Upper Hanover supervisors unanimously approved a new recycling ordinance as written on Tuesday, taking a wait-and-see approach to how the state mandated program will play out in the township.
Pennsylvania Department of Environmental Protection rules went into effect for the township after the 2010 U.S. Census found the township had reached the population threshold that triggers mandated recycling.
Under the ordinance, which goes into effect April 1, residents will be required to recycle aluminum cans, glass containers, plastics, and yard/leaf waste. Residents will be provided with recycle bins by their designated collector (in most cases, this will be residents’ current trash collector) and recyclables will be collected twice a month, with the exception of yard and leaf waste, which will be collected twice a year. According to the ordinance, leaf waste includes “leaves, garden residues, shrubbery and tree trimmings, and similar material, but does not include grass clippings.” Tree trimmings include twigs and branches with a diameter less than 4 inches and length a 6 feet, or as specified by a designated collector for curb-side pickup.
The township also has contracted with John Miller and Son, Inc. to provide a leaf waste drop-off location at 2542 Geryville Pike. The drop off location will be open on the first Saturday of each month from 8 a.m. to noon beginning April 1. This service is intended only for Upper Hanover residents, and those bringing materials to the locations will be required to show identification that includes their home address.
The ordinance also places a ban on the burning of yard/leaf waste, as well as other items designated as recyclable under the new law. However, according to Supervisor Chair Richard Fain, residents will still be able to burn paper and cardboard in burn barrels (which are not designated required recyclable items under the ordinance), as well as have campfires on their properties.
Residents who violate the new law could face fines ranging from $25 to $600.
Township Solicitor Edward Skypala noted that the township could face fines of up to $10,000 per day if it failed to adopt a recycling ordinance that complied with DEP guidelines.
“My recommendation would be to adopt it as is and live with it, see if there are any issues that are a problem and we take them back piecemeal to DEP,” Skypala said, adding that township officials “did sit down with DEP to go over this ordinance line-by-line to get the minimally restrictive ordinance that we could.”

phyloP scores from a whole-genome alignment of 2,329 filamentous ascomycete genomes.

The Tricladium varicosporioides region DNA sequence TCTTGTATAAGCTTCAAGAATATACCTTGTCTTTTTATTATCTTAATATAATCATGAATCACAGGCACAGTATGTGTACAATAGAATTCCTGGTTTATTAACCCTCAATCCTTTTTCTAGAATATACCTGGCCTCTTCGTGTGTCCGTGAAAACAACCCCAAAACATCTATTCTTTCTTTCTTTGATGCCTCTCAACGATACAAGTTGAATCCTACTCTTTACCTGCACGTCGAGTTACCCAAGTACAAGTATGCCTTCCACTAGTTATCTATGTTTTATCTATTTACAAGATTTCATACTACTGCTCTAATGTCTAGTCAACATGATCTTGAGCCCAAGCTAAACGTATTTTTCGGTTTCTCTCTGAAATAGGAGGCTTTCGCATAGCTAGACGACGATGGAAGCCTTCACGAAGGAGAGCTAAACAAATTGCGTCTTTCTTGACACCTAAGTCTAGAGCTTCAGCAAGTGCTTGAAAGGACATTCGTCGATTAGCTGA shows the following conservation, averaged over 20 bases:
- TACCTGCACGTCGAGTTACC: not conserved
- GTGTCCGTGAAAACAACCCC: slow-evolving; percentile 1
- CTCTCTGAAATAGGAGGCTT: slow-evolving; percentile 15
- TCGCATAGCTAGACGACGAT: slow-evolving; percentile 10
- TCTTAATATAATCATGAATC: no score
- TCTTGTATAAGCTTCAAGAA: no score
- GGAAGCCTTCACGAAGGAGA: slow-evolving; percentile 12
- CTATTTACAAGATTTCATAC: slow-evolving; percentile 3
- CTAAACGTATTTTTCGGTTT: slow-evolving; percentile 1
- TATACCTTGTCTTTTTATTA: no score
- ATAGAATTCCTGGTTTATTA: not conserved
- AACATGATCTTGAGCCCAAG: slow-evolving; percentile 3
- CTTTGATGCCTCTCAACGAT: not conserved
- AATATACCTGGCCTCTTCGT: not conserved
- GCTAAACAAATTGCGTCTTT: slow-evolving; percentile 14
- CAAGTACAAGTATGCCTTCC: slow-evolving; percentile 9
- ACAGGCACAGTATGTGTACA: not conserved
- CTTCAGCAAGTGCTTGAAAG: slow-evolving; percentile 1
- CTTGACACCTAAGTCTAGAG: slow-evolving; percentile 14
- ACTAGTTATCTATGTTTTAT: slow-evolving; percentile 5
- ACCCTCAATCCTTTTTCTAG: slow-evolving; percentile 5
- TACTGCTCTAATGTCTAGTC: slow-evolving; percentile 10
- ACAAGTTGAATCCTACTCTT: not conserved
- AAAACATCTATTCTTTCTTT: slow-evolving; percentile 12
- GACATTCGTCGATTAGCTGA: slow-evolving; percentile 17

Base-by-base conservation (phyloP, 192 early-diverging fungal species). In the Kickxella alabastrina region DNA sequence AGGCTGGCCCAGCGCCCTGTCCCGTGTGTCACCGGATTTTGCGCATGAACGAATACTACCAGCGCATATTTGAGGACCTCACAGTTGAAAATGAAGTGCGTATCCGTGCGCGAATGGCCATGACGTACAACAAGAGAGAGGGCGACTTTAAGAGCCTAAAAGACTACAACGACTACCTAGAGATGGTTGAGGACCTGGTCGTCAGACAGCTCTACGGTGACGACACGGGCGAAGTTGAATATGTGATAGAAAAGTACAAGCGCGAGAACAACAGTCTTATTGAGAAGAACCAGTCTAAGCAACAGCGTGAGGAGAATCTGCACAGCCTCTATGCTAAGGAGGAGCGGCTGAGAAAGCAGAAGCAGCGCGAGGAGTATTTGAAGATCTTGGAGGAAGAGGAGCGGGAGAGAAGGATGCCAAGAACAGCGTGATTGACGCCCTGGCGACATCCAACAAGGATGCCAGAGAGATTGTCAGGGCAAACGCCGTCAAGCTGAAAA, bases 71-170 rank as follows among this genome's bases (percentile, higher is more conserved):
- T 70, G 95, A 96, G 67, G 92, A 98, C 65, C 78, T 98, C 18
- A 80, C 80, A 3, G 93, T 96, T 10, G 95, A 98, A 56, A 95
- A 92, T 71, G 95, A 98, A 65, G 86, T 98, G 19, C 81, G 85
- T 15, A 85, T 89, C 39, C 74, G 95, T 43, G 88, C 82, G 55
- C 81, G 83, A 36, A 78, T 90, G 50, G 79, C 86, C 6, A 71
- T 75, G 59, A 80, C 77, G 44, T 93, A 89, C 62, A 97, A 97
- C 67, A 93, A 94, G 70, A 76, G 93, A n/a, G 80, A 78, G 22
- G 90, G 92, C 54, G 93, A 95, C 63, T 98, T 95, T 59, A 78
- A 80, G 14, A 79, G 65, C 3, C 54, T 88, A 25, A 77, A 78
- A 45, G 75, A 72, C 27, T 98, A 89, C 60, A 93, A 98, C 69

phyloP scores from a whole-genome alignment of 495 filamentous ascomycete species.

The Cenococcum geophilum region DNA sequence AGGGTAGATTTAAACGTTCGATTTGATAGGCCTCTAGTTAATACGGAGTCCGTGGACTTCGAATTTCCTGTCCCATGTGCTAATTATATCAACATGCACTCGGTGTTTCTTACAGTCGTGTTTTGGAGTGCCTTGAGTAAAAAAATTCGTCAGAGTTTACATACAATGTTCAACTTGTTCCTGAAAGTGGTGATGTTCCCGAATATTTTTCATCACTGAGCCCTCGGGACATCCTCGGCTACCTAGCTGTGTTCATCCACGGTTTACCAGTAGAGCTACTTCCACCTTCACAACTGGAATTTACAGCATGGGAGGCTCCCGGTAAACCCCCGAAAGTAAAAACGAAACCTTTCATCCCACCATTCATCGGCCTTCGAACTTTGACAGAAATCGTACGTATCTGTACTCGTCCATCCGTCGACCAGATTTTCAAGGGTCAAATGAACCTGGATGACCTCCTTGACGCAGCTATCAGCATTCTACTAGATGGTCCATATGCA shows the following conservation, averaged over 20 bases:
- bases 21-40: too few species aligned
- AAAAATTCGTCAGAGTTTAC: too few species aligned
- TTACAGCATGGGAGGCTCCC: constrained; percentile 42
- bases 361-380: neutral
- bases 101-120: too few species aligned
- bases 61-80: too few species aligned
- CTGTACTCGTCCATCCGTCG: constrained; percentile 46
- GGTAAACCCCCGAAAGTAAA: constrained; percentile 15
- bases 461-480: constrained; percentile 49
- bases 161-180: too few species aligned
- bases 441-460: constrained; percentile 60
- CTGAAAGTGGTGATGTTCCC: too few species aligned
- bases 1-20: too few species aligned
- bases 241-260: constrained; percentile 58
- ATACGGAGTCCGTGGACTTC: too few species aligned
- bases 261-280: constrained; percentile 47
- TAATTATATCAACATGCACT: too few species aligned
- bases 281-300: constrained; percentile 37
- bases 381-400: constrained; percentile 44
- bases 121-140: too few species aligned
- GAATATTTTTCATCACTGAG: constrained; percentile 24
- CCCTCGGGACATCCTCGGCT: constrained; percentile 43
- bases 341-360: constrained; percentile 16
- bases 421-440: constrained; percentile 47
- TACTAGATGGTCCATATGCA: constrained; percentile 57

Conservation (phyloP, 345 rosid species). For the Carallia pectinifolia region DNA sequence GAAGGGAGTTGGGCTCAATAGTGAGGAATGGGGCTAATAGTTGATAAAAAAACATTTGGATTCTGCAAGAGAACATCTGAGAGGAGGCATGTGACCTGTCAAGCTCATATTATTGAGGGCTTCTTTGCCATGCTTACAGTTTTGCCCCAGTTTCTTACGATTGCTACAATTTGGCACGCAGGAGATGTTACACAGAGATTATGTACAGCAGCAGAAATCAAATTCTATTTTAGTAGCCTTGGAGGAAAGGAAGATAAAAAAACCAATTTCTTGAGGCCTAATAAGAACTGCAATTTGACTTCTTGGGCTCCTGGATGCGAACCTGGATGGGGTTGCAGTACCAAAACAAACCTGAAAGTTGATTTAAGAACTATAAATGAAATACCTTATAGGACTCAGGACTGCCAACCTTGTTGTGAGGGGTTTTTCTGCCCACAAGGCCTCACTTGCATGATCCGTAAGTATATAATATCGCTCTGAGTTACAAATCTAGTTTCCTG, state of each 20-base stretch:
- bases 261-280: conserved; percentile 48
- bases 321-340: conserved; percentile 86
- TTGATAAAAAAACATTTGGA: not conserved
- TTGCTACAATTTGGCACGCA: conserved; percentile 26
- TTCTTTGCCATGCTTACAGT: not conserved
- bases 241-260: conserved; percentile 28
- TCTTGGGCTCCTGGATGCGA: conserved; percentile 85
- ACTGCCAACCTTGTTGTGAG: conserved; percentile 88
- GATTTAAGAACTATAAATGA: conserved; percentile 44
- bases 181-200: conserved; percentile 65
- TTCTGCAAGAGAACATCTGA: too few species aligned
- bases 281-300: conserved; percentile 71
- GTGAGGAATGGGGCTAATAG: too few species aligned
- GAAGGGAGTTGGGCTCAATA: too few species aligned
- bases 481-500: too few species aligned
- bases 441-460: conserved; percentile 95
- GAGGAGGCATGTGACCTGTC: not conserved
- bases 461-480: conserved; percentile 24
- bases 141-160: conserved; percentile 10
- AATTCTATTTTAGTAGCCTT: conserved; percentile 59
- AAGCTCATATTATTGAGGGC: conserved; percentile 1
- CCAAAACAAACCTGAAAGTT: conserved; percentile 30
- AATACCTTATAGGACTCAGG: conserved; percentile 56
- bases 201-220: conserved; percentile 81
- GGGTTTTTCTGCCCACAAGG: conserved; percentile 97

Supervisors passed the ordinance with little discussion, saying that they would monitor the program as it unfolds.
However, several community members at the meeting raised concerns that portions of the ordinance dealing with yard/leaf waste would place undue burdens on residents living in more rural areas of the township.
Palm resident Howard Valentine said that in the past year he has had to cut down about 15 pine trees on his property and questioned whether larger tree limbs or stumps would be accepted at the township drop-off location or hauled away by collectors, or whether the township would provide another means of disposing of such items. He said he was concerned that the ordinance would lead people to dump large items on unapproved properties.
Township Manager Stanley Seitzinger Jr. said that anything exceeding the 4 inch diameter would not be accepted by township collectors. Skypala added that removal of large items is perhaps an issue that will need to be raised with DEP in the future. But the residents urged the board to be more proactive in addressing the potential problem, saying that additional costs of hauling the wood away and labor required to bundle recyclable limbs places a greater burden on rural residents.
“I understand the mandate - I totally understand that. But instead of waiting for a lot more people to complain, is it something [the board] could logically look at this” and anticipate a solution for disposing large limbs and stumps, Valentine asked.
“This was just simply a starting point,” Supervisor Dorothy Diehl responded. “We realize we’re going have to make” future changes to the ordinance. She continued, “Your concerns are valid. And you know, we certainly don’t want people riding through the township and just dumping on an empty lot.”
“The biggest stumbling block [in drafting the ordinance] was this yard waste,” Supervisor Ben Fiorito said. “And we’re just forced to meet the DEP requirements and we’ll do the best we can with drop-off points. But any expansion of that will cost taxpayer money. ... We’ll do what we have to do, but it may affect us all in our taxes and we’re trying - at least at first - to not to have to do that.”
More information about Upper Hanover’s new recycling program is available on the township’s website at http://upperhanovertownship.org/Recycling.htm.